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Why A School's Master Schedule Is A Powerful Enabler of Change

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Luella High students work together. (Gail Chapman/Luella High School)

When Jerry Smith became a principal six years ago he had been teaching for 22 years, so his administrative style is firmly rooted in the belief that the important stuff goes on in classrooms. When he took over Luella High School outside Atlanta, he began thinking about how he could propel fundamental change in what was then a traditional comprehensive high school. When a third of the students and a big chunk of the staff relocated to a new high school the district opened to ease crowding at Luella, Smith knew the moment was ripe for even bigger shifts.

“We said we’re going to put anything and everything on the table and try to do this differently,” Smith said. He was appalled that the current system prioritized churning out graduates, many of whom weren’t actually “college and career ready -- life ready,” as the school’s mission statement boldly pronounces. And, the school certainly wasn’t doing a good job by its gifted students or those who were struggling, Smith said.

“If you are truly going to reach every student you have to see education as a personal thing for every person who walks into the building, including the adults,” Smith said. He and a team of teachers set out to try to reconfigure how this big high school could structurally put student relationships with teachers at the center, and value mastery of content above all else. The school ultimately won a Next Generation Systems Initiative grant from the Bill & Melinda Gates Foundation to jump-start their efforts.

It soon became clear that one of the biggest obstacles to instructional changes of the sort Smith and his team were trying to engineer was the school schedule itself. Comprehensive high schools like Luella offer a wide variety of classes, everything from Advanced Placement courses to art, band, career and technical courses. All the choices is one of the strong suits of high school right now. But the variety of classes and the teachers required to teach them, along with contractual barriers to how many periods a teacher can instruct in a row without a break, and things like lunch and bus schedules, make altering the schedule a huge challenge.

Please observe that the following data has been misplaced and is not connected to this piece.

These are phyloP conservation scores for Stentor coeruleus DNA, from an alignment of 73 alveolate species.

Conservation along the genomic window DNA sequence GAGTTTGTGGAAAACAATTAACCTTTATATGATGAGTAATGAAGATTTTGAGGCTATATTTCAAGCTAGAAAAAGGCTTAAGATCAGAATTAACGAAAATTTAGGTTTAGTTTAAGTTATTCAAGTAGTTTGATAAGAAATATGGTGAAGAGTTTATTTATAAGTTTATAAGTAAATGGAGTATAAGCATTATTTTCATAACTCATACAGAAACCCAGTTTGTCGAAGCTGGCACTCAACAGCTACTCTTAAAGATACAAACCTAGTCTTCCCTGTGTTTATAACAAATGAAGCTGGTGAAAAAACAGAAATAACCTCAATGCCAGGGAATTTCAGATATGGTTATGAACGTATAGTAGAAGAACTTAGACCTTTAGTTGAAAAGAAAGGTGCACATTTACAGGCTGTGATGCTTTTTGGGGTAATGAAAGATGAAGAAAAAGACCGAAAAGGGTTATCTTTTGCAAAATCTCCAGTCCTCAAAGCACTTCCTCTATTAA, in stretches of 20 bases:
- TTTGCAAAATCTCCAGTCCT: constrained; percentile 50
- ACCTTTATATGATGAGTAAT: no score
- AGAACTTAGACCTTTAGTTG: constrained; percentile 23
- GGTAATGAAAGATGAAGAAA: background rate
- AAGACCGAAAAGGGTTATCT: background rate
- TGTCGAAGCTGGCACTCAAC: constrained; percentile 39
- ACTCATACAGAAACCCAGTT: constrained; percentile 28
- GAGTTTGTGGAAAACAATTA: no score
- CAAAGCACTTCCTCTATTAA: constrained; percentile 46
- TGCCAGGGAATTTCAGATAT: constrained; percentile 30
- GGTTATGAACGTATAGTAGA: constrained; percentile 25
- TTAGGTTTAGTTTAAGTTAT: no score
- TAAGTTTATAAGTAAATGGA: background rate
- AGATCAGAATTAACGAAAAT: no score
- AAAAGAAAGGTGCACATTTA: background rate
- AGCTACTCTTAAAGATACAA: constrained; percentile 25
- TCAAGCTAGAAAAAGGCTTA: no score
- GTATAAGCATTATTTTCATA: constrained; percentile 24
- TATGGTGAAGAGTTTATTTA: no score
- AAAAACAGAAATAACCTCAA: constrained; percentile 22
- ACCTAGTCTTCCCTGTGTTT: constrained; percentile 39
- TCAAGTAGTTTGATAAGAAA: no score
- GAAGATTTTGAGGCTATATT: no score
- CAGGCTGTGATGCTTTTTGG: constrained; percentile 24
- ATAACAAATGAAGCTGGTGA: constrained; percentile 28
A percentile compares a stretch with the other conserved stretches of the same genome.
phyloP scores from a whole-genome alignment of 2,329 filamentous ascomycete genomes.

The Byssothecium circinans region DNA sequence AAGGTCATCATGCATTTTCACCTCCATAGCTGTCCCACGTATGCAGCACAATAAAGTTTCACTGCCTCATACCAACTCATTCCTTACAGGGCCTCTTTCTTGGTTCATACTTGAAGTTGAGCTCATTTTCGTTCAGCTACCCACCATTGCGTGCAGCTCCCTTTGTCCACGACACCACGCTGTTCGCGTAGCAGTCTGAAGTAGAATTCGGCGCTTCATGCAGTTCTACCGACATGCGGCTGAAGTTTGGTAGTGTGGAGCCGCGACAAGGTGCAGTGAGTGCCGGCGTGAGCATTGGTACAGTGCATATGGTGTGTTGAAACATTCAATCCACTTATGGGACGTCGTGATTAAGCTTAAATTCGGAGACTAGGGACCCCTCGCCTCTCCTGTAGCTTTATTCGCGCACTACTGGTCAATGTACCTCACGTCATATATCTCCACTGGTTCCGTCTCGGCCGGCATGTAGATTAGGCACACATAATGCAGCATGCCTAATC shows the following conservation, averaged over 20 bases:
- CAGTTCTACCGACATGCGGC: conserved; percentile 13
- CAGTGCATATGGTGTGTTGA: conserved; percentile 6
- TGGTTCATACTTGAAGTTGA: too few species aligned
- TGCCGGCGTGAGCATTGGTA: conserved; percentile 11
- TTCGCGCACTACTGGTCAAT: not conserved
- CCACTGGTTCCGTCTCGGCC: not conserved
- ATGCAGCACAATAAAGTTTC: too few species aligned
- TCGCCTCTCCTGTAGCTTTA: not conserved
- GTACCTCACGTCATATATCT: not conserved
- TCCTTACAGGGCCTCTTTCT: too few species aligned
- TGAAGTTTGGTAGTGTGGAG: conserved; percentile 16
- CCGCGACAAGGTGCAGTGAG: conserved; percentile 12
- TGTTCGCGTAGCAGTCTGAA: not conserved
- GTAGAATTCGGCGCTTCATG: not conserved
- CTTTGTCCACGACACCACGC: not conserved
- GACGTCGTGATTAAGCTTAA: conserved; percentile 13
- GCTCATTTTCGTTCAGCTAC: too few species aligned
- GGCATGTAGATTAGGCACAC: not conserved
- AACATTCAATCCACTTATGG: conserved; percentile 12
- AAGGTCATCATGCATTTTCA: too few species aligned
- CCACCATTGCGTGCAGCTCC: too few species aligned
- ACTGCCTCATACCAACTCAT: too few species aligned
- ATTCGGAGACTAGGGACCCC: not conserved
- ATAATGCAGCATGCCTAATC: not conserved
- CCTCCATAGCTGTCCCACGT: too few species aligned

“Our schedule is a function of what we’re trying to create,” said Diana Laufenberg, executive director of Inquiry Schools and a former high school history teacher at Science Leadership Academy. Laufenberg is working with schools across the country to transform pedagogical models toward more inquiry-driven approaches. She says what Smith and his team in Georgia are trying to do is some of the hardest work in education.


There are plenty of charter networks and magnet programs gaining acclaim for their innovative teaching models, but most school-age children go to existing public schools. Laufenberg compares the situation to city building. A city can’t modernize by constructing new buildings but ignoring the underlying infrastructure. When a road is rutted, it doesn’t work to just build a new road. The original road must be fixed. In the educational context, existing schools need system-level change if the system as a whole is going to shift.

“When you are trying to do a transformation, if you don’t have some kind of major lever, you have varying levels of success of your program,” Laufenberg said. Changing the master schedule, while difficult, is a major signal to everyone connected to the school that pedagogy is shifting. “If we don’t match our minutes to our mission, [teachers are] not going to shift.”